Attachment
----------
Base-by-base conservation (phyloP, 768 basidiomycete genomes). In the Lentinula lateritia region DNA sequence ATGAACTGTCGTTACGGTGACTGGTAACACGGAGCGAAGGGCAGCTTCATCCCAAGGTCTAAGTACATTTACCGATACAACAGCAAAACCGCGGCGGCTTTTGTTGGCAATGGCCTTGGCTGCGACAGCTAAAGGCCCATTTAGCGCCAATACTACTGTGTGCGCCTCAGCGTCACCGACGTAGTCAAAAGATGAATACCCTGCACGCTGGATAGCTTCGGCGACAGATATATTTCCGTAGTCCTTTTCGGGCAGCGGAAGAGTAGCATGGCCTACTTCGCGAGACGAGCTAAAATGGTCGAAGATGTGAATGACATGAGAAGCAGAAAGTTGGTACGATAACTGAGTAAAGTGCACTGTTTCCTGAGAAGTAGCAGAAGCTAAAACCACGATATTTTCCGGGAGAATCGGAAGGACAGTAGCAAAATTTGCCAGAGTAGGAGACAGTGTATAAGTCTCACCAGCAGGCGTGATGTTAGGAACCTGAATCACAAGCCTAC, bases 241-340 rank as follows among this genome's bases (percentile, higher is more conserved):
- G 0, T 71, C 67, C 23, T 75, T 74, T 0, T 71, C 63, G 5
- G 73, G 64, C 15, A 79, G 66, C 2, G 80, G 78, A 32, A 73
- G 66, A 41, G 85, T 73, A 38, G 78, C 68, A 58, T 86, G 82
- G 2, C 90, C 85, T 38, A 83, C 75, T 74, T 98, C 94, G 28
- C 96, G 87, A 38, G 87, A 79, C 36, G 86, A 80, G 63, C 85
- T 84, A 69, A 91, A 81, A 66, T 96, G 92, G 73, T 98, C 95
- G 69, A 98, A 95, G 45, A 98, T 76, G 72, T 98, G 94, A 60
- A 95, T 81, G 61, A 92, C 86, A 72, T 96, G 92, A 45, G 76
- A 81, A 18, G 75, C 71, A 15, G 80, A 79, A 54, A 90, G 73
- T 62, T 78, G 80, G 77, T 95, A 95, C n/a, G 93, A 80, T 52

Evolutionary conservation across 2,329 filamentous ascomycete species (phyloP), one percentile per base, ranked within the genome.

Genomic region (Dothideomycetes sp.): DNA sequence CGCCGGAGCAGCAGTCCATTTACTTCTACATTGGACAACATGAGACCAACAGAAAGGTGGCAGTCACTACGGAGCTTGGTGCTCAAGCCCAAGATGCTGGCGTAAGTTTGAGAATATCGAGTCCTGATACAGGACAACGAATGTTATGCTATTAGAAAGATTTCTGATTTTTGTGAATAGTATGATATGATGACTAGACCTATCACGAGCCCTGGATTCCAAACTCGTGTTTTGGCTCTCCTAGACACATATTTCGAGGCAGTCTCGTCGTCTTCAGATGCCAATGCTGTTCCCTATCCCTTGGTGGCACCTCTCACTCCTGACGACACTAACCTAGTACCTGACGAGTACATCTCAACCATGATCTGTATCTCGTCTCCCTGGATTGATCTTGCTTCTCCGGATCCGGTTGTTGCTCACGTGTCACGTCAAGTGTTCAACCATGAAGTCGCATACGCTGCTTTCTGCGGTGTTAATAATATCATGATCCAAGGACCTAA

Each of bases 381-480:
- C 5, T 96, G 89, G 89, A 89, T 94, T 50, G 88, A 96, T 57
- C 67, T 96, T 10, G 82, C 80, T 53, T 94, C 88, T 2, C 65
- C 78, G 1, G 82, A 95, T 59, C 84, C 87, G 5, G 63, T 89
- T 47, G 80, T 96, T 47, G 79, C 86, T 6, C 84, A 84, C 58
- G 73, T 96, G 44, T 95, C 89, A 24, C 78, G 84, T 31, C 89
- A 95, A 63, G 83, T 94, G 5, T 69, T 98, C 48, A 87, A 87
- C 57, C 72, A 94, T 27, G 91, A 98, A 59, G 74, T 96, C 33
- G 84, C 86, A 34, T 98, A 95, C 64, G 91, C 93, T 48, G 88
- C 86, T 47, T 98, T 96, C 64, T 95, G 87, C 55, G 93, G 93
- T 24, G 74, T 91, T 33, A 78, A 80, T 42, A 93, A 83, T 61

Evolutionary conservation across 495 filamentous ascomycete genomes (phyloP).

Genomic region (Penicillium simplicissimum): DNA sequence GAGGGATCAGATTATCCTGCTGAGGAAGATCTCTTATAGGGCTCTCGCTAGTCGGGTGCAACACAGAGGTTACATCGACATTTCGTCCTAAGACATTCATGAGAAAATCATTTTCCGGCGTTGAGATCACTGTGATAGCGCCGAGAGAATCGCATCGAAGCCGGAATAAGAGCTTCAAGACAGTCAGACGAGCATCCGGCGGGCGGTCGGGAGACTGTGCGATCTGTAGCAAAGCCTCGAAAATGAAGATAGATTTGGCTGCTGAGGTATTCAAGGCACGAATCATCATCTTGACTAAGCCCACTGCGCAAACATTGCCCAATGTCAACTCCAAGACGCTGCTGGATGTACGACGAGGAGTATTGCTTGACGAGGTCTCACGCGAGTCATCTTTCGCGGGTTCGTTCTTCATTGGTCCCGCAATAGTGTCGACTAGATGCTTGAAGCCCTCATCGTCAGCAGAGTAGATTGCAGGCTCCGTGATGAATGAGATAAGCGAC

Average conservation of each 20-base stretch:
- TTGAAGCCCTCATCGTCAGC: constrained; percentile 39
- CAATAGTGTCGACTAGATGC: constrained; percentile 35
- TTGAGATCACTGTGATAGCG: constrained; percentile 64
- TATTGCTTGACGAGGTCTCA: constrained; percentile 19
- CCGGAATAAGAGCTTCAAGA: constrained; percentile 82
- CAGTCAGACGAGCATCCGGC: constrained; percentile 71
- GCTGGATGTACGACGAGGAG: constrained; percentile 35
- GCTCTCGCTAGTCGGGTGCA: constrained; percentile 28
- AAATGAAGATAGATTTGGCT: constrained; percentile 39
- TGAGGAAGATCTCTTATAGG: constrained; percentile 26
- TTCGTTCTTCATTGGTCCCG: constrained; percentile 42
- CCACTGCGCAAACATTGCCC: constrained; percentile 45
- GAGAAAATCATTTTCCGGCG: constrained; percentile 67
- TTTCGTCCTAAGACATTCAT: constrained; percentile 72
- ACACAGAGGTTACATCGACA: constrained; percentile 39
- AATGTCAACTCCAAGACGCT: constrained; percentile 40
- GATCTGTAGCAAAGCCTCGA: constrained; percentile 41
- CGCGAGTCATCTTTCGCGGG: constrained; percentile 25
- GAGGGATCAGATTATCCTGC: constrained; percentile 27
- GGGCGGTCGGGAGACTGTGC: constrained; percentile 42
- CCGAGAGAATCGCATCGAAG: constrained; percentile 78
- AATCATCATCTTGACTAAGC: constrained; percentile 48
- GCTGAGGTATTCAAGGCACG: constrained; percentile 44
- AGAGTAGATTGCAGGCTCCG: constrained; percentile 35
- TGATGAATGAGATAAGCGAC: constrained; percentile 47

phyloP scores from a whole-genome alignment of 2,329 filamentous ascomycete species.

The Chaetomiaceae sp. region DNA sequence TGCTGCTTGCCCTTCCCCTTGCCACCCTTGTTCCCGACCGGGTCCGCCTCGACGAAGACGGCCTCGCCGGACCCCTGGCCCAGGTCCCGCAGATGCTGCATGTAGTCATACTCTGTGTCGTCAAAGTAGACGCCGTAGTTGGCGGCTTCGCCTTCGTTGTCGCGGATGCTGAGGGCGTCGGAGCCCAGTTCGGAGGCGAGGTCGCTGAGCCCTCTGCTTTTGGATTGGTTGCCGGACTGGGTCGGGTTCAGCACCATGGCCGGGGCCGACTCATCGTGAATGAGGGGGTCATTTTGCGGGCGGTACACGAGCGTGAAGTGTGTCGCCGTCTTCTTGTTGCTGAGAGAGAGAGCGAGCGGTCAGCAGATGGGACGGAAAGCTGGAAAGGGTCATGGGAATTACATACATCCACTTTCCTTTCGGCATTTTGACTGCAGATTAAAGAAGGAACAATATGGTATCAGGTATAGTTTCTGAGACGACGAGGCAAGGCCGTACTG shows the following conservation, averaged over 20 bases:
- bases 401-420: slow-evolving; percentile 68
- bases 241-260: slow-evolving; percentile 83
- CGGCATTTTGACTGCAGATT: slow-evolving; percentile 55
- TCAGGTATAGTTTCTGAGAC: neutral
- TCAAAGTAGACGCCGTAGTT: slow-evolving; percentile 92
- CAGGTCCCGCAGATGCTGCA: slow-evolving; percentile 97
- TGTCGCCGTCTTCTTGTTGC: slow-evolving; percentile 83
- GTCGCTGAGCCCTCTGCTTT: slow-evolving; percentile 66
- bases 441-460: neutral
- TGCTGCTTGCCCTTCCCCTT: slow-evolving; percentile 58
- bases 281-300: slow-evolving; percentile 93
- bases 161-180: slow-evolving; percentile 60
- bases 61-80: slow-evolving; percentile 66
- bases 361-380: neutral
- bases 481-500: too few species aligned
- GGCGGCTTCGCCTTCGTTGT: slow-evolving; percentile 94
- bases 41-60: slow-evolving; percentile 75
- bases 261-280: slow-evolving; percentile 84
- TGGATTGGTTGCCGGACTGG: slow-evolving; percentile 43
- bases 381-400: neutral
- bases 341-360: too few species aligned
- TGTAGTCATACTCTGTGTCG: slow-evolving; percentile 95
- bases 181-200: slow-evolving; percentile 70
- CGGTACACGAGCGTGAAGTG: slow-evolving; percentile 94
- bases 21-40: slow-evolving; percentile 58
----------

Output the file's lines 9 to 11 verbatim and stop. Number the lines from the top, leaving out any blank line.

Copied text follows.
- A 95, T 81, G 61, A 92, C 86, A 72, T 96, G 92, A 45, G 76
- A 81, A 18, G 75, C 71, A 15, G 80, A 79, A 54, A 90, G 73
- T 62, T 78, G 80, G 77, T 95, A 95, C n/a, G 93, A 80, T 52